While the involvement of organized crime in the illegal wildlife trade receives much of the academic and law enforcement attention, a range of activities including smaller scale trade is also involved. The trade in animal meat which can constitute significant trade volumes is dealt with in Chapter 7 as this is often either a by-product of or is associated with the (illegal) hunting, shooting and fishing industries. Within these industries, where the sale of products such as bushmeat for consumption is associated with the game and sport tourism industry and its exploitation of wildlife, there are indications of a growing illegal trade that exists alongside the legal one and thus represents unsustainable use of wildlife and is a factor in the decline of some wildlife populations (Robinson and Bennett 2004, Redmond et al. 2006, Mfunda and Roskaft 2010). Consumers of wildlife through illegal wildlife trade similarly risk contributing to species declines and represent a threat to wildlife populations, and it is worth noting that consumers have a variety of motives, including consuming for profit, collection and obsession. Thus the role of the wildlife trade consumer is a factor as while dealers operate as a response to consumer demand, law enforcement needs to consider the circumstances in which wildlife trade continues. Attention focused on consumers has primarily been the province of NGOs through publicity campaigns aimed at educating consumers about the dangers of wildlife trade or the legality of certain products and encouraging them to buy only legitimate wildlife products.1 However, the focus of law enforcement on wildlife crime is primarily on offenders as rational choice offenders with the result that wildlife trade enforcement addresses only part of the criminality and criminal behaviour inherent in the illegal trade in wildlife.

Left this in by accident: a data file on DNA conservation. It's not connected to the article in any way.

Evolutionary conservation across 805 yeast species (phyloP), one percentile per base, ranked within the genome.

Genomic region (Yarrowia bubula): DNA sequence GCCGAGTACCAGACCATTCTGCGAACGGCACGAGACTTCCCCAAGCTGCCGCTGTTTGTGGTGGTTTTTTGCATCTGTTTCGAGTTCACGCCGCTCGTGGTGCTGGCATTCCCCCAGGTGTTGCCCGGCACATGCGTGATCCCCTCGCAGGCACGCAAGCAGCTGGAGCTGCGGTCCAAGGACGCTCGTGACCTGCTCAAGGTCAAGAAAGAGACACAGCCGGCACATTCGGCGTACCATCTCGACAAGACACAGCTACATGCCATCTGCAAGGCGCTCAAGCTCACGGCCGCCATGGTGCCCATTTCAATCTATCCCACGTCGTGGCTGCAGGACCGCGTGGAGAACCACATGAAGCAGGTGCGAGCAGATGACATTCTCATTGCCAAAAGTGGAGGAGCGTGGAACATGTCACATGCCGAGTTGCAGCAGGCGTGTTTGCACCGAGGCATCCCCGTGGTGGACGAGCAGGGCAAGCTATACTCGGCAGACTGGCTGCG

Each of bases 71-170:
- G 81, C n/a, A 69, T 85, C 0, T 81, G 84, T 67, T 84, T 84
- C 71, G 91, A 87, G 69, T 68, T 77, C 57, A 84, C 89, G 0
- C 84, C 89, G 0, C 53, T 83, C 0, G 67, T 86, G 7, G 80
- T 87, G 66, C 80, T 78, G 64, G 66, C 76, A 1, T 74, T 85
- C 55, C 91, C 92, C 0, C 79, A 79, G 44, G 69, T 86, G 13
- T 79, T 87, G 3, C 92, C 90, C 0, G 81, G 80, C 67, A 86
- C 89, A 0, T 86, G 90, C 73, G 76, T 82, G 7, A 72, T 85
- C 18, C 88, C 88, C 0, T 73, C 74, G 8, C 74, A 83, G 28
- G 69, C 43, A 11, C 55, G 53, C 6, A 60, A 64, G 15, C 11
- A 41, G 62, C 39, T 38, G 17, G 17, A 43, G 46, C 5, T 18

The inadequacies of enforcement initiatives are a common theme in green criminology and are particularly acute within transnational environmental crime discourse. White (2008) identified that the local, regional and global dimensions of wildlife crime represent both practical problems in international collaboration by policing agencies as well as policy difficulties and a lack of clear agreement on how such offences should be dealt with. Tomkins (2005) raised the question of who is going to police international environmental crime although perhaps a more fundamental question in wildlife trafficking is how should legislation deal with illegal wildlife trade as a distinct aspect of animal harm? In May 2002 the University of Wolverhampton published a report on Crime and Punishment in the Wildlife Trade. The Wolverhampton researchers concluded that: